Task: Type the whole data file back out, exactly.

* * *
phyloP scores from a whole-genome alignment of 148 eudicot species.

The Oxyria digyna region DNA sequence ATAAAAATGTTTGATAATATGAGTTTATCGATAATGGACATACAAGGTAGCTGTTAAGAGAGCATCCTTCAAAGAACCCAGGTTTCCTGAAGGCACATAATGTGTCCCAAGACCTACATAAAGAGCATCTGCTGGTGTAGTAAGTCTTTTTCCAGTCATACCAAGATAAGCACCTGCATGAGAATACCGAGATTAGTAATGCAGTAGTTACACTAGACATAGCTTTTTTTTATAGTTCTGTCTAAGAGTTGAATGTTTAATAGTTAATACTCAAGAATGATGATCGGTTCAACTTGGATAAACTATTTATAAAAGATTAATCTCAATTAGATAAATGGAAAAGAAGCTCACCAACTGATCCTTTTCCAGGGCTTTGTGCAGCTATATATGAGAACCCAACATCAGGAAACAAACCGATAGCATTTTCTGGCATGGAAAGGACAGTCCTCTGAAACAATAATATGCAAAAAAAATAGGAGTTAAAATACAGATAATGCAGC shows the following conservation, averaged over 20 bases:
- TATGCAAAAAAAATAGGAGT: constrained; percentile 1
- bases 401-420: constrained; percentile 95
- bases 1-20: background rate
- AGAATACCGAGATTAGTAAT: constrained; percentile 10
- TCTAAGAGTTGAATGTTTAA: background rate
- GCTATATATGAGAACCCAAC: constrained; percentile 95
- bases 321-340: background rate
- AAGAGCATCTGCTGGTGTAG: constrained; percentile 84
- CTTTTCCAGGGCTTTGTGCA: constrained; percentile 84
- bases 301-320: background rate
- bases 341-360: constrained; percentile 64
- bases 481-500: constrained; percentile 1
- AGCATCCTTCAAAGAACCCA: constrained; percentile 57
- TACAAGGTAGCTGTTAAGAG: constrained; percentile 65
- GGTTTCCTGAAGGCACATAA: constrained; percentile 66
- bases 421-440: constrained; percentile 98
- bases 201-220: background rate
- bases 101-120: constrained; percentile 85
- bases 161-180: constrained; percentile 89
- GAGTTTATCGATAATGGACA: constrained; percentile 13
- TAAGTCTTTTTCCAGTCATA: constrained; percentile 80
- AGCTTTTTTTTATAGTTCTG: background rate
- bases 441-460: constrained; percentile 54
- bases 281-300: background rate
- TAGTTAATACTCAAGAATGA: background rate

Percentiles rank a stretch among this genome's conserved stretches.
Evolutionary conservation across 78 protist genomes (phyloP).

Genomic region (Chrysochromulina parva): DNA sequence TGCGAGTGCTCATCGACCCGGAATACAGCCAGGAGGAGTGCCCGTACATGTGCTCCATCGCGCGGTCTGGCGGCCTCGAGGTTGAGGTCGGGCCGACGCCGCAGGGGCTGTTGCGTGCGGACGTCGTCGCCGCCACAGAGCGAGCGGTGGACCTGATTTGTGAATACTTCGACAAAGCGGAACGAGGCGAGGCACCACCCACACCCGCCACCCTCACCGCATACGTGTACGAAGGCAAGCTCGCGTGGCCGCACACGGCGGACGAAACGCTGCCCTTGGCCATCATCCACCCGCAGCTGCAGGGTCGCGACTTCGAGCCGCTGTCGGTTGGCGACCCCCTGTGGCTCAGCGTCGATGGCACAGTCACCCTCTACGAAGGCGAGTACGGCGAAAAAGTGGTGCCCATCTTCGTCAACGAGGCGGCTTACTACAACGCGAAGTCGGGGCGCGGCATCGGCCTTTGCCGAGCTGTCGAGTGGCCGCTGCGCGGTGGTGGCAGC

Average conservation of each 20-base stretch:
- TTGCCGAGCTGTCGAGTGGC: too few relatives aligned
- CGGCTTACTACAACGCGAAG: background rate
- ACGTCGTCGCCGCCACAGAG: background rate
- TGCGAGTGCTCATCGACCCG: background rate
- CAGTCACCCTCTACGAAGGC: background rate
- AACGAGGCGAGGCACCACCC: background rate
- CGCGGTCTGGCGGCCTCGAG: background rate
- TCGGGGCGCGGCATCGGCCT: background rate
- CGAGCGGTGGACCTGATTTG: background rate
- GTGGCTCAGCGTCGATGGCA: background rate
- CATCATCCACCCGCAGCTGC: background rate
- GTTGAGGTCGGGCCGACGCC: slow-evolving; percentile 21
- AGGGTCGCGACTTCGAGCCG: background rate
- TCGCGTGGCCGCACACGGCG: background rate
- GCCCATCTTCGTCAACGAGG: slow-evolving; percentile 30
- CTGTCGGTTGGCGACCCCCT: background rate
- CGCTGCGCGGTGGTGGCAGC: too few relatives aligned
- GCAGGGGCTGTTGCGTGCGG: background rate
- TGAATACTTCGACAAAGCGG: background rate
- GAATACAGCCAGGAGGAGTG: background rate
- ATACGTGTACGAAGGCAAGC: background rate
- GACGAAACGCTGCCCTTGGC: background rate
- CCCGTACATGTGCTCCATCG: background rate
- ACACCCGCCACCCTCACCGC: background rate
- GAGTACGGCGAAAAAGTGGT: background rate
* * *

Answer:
phyloP scores from a whole-genome alignment of 148 eudicot species.

The Oxyria digyna region DNA sequence ATAAAAATGTTTGATAATATGAGTTTATCGATAATGGACATACAAGGTAGCTGTTAAGAGAGCATCCTTCAAAGAACCCAGGTTTCCTGAAGGCACATAATGTGTCCCAAGACCTACATAAAGAGCATCTGCTGGTGTAGTAAGTCTTTTTCCAGTCATACCAAGATAAGCACCTGCATGAGAATACCGAGATTAGTAATGCAGTAGTTACACTAGACATAGCTTTTTTTTATAGTTCTGTCTAAGAGTTGAATGTTTAATAGTTAATACTCAAGAATGATGATCGGTTCAACTTGGATAAACTATTTATAAAAGATTAATCTCAATTAGATAAATGGAAAAGAAGCTCACCAACTGATCCTTTTCCAGGGCTTTGTGCAGCTATATATGAGAACCCAACATCAGGAAACAAACCGATAGCATTTTCTGGCATGGAAAGGACAGTCCTCTGAAACAATAATATGCAAAAAAAATAGGAGTTAAAATACAGATAATGCAGC shows the following conservation, averaged over 20 bases:
- TATGCAAAAAAAATAGGAGT: constrained; percentile 1
- bases 401-420: constrained; percentile 95
- bases 1-20: background rate
- AGAATACCGAGATTAGTAAT: constrained; percentile 10
- TCTAAGAGTTGAATGTTTAA: background rate
- GCTATATATGAGAACCCAAC: constrained; percentile 95
- bases 321-340: background rate
- AAGAGCATCTGCTGGTGTAG: constrained; percentile 84
- CTTTTCCAGGGCTTTGTGCA: constrained; percentile 84
- bases 301-320: background rate
- bases 341-360: constrained; percentile 64
- bases 481-500: constrained; percentile 1
- AGCATCCTTCAAAGAACCCA: constrained; percentile 57
- TACAAGGTAGCTGTTAAGAG: constrained; percentile 65
- GGTTTCCTGAAGGCACATAA: constrained; percentile 66
- bases 421-440: constrained; percentile 98
- bases 201-220: background rate
- bases 101-120: constrained; percentile 85
- bases 161-180: constrained; percentile 89
- GAGTTTATCGATAATGGACA: constrained; percentile 13
- TAAGTCTTTTTCCAGTCATA: constrained; percentile 80
- AGCTTTTTTTTATAGTTCTG: background rate
- bases 441-460: constrained; percentile 54
- bases 281-300: background rate
- TAGTTAATACTCAAGAATGA: background rate

Percentiles rank a stretch among this genome's conserved stretches.
Evolutionary conservation across 78 protist genomes (phyloP).

Genomic region (Chrysochromulina parva): DNA sequence TGCGAGTGCTCATCGACCCGGAATACAGCCAGGAGGAGTGCCCGTACATGTGCTCCATCGCGCGGTCTGGCGGCCTCGAGGTTGAGGTCGGGCCGACGCCGCAGGGGCTGTTGCGTGCGGACGTCGTCGCCGCCACAGAGCGAGCGGTGGACCTGATTTGTGAATACTTCGACAAAGCGGAACGAGGCGAGGCACCACCCACACCCGCCACCCTCACCGCATACGTGTACGAAGGCAAGCTCGCGTGGCCGCACACGGCGGACGAAACGCTGCCCTTGGCCATCATCCACCCGCAGCTGCAGGGTCGCGACTTCGAGCCGCTGTCGGTTGGCGACCCCCTGTGGCTCAGCGTCGATGGCACAGTCACCCTCTACGAAGGCGAGTACGGCGAAAAAGTGGTGCCCATCTTCGTCAACGAGGCGGCTTACTACAACGCGAAGTCGGGGCGCGGCATCGGCCTTTGCCGAGCTGTCGAGTGGCCGCTGCGCGGTGGTGGCAGC

Average conservation of each 20-base stretch:
- TTGCCGAGCTGTCGAGTGGC: too few relatives aligned
- CGGCTTACTACAACGCGAAG: background rate
- ACGTCGTCGCCGCCACAGAG: background rate
- TGCGAGTGCTCATCGACCCG: background rate
- CAGTCACCCTCTACGAAGGC: background rate
- AACGAGGCGAGGCACCACCC: background rate
- CGCGGTCTGGCGGCCTCGAG: background rate
- TCGGGGCGCGGCATCGGCCT: background rate
- CGAGCGGTGGACCTGATTTG: background rate
- GTGGCTCAGCGTCGATGGCA: background rate
- CATCATCCACCCGCAGCTGC: background rate
- GTTGAGGTCGGGCCGACGCC: slow-evolving; percentile 21
- AGGGTCGCGACTTCGAGCCG: background rate
- TCGCGTGGCCGCACACGGCG: background rate
- GCCCATCTTCGTCAACGAGG: slow-evolving; percentile 30
- CTGTCGGTTGGCGACCCCCT: background rate
- CGCTGCGCGGTGGTGGCAGC: too few relatives aligned
- GCAGGGGCTGTTGCGTGCGG: background rate
- TGAATACTTCGACAAAGCGG: background rate
- GAATACAGCCAGGAGGAGTG: background rate
- ATACGTGTACGAAGGCAAGC: background rate
- GACGAAACGCTGCCCTTGGC: background rate
- CCCGTACATGTGCTCCATCG: background rate
- ACACCCGCCACCCTCACCGC: background rate
- GAGTACGGCGAAAAAGTGGT: background rate